5 - S

3 - G

Rest

30

Week 3

12 - LSD

4 - R

5 - H

3 - R

5 - S

3 - G

Rest

32

Week 4

13 - LSD

4 - R

5 - Sp

3 - R

5 - S

4 - G

Rest

34

Week 5

13 - LSD

4 - R

6 - F

3 - R

6 - S

4 - G

Rest

36

Week 6

14 - LSD

5 - R

6 - Sp

3 - R

6 - S

4 - G

Rest

38

Week 7

14 - LSD

5 - R

6 - H

3 - R

7 - S

5 - G

Rest

40

Week 8

15 - LSD

5 - R

6 - Sp

3 - R

8 - S

5 - G

Rest

42

Week 9

15 - LSD

5 - R

6 - Sp

3 - R

10 - S

6 - G

Rest

45

Week 10

7 - LSD

4 - G

5 - S

Rest

4 - G

Rest

Rest

20

Week 11

Race

 

 

 

 

 

 

 

LSD – Long Slow Distance

R – Recovery

F – Fartlek

H – Hills

Sp – Speed session (faster than race pace, on track or road)

S – Steady (at or just below race pace)

G – Gentle (below race pace)

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Rest and Recovery

Do not underestimate the importance of rest and recovery Tired muscles need the opportunity to replenish energy stores and to build new muscle. A lack of adequate rest and recovery will lead to tiredness, under-performance and is often a cause of injury.

In the week before a major race it is important to ease right back on training and to allow your body to build up essential supplies of muscle glycogen (the fuel for running). Overtraining in the last week will not improve your race performance and is more likely to hinder it. Do not be tempted to throw in that extra run or try to make up for runs missed in previous weeks. It will be counter productive and, at this late stage, will do nothing to enhance performance.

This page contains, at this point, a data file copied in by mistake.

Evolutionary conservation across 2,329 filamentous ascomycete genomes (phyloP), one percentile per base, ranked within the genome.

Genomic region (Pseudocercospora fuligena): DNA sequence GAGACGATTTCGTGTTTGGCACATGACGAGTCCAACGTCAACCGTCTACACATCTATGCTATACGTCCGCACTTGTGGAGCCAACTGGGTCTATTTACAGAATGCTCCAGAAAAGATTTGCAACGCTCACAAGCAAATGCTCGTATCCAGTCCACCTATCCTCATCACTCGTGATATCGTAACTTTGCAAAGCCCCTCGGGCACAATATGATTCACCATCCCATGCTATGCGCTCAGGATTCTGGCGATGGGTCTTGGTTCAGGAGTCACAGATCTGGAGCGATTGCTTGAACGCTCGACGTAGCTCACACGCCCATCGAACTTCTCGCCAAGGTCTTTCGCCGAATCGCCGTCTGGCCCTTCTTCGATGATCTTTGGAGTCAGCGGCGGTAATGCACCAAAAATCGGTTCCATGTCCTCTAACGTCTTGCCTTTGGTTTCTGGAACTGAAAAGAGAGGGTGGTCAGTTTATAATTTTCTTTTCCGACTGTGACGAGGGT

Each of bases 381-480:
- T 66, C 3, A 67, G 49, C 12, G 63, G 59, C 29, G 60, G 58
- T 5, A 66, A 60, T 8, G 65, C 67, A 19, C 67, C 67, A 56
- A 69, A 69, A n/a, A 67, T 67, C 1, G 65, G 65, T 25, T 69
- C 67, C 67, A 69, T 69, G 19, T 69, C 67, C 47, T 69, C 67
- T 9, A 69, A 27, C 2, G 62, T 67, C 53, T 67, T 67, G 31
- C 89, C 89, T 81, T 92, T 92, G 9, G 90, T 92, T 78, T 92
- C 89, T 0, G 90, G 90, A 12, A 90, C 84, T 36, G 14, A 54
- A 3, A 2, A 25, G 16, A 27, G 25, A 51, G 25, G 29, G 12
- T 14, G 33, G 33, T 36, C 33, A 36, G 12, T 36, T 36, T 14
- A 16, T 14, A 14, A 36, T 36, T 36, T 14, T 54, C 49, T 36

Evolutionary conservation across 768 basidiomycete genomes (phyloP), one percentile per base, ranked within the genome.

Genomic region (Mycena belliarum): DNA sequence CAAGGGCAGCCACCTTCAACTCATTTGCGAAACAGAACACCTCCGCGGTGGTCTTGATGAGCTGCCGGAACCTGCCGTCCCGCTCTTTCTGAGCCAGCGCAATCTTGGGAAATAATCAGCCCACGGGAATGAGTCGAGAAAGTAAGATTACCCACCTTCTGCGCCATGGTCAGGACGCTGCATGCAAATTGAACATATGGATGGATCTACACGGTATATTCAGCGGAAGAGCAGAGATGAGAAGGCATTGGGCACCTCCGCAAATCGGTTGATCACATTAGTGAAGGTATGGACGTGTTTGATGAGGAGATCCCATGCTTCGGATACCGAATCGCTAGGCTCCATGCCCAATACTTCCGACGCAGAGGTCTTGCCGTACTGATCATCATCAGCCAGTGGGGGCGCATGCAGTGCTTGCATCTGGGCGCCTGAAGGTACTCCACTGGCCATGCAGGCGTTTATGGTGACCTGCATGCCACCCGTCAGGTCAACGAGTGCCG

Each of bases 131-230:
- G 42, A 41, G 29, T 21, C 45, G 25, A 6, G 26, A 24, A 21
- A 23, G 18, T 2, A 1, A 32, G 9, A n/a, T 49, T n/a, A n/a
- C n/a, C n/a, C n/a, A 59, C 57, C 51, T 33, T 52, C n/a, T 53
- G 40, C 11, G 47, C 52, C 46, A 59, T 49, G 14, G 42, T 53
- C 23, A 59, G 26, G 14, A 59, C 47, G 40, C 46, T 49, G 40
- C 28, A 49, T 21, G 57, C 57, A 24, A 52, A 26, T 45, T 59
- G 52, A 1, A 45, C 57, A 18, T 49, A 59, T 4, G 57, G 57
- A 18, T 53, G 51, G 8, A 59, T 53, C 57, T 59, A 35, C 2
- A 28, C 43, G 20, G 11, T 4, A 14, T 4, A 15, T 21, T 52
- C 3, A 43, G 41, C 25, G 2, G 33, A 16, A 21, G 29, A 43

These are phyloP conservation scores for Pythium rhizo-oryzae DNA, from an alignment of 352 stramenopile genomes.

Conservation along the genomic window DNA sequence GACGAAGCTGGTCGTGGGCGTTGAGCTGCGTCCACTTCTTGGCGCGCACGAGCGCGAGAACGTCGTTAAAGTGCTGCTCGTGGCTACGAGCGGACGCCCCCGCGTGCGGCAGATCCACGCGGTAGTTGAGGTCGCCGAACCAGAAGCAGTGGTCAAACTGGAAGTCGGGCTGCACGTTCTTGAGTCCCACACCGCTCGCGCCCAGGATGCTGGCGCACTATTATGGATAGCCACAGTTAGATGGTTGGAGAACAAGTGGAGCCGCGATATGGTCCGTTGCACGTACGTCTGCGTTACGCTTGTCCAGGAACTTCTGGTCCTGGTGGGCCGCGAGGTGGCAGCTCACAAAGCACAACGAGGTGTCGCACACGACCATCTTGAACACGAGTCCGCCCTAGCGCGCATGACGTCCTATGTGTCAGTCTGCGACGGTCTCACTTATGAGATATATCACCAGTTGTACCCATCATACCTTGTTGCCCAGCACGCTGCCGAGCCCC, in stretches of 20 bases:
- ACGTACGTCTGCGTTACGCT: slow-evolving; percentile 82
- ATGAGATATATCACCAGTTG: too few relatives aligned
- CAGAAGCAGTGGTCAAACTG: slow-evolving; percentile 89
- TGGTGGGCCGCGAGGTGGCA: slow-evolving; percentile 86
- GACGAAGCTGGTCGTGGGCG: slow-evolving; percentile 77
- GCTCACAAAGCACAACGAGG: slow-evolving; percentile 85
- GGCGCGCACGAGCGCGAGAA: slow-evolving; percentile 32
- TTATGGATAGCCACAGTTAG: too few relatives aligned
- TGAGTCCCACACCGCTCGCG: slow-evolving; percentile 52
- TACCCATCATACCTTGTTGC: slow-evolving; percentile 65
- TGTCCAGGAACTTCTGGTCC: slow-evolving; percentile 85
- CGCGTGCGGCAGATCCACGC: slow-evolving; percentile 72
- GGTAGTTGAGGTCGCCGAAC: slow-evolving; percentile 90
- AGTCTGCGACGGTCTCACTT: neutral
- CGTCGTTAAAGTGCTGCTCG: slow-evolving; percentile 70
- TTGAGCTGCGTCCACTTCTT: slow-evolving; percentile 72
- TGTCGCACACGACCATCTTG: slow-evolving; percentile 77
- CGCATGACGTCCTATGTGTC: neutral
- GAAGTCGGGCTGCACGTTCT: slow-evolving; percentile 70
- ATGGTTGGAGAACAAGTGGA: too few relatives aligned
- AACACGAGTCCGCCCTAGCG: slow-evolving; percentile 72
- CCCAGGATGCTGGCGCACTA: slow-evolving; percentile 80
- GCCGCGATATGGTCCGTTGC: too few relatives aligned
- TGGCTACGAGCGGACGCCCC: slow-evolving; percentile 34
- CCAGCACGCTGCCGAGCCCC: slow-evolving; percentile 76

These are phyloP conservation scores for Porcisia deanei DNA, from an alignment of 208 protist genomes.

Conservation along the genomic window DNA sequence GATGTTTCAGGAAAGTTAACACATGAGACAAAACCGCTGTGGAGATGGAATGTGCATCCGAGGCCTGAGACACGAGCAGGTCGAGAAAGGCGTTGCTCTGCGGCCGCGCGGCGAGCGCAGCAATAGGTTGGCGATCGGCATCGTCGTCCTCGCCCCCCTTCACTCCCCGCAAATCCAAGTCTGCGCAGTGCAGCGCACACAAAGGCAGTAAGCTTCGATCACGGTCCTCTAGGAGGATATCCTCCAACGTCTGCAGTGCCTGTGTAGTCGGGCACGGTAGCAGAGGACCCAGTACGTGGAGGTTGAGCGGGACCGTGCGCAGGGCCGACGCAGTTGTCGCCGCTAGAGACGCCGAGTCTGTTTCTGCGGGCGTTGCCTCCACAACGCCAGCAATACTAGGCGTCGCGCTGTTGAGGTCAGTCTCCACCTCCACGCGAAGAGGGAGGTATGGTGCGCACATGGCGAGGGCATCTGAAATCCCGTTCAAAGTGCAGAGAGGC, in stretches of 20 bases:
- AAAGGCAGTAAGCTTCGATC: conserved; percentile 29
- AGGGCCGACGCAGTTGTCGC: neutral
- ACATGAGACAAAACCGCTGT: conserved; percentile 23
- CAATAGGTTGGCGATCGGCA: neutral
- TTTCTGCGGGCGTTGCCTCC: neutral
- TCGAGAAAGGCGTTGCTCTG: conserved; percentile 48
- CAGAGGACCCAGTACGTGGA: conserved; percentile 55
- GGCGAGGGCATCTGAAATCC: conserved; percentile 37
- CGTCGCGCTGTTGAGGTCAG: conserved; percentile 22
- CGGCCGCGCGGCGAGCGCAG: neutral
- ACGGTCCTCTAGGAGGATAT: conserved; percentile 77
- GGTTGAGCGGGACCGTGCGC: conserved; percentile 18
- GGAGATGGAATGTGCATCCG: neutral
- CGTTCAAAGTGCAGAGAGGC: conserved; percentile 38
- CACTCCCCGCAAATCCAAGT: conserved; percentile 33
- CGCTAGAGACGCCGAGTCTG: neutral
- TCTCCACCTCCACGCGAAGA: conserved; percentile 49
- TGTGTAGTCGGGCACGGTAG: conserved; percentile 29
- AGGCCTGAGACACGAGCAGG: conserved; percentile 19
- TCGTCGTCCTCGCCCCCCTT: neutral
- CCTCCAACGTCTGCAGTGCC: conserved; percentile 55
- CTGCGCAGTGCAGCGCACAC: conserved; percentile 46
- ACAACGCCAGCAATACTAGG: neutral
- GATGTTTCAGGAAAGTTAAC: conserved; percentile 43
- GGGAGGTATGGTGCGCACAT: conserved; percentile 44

Nutrition

Lots can be said about racing and nutrition, but for now we just need to consider a few basic points.

Throughout the training schedule, aim for a balanced diet, containing carbohydrates, protein and fats. Adequate amounts of fat are available in any normal diet, but avoid excessively fatty foods, such as fried foods. Carbohydrates are readily available in foods such as pasta, rice, bread and potatoes – wholemeal products are best.

Don’t forget fluids, as it is important to remain adequately hydrated. Avoid fizzy and/or sugary drinks as well as excessive alcohol.

On the day before the race, eat sensibly and avoid foods that are difficult to digest – do not have a large meal late in the evening.

On race day, have a light breakfast – tea/coffee and toast or cereal – at least 3 to 4 hours before the race. Avoid a full cooked breakfast – you could regret it. Take every opportunity to keep hydrated. Drink water – little and often is good practice.

The Race

Don't go off too fast and keep within your target pace. If all works well you may find that with 3 or 4 miles to go you are feeling strong and then is the time to pick up the pace – carefully.

A steady paced run is ideal, but don't worry too much if you are slowed down in a mass start. When the field thins out you will be able to pick up the pace – but, again, don't get carried away. Keep an eye on the watch and listen to your body.

GOOD LUCK!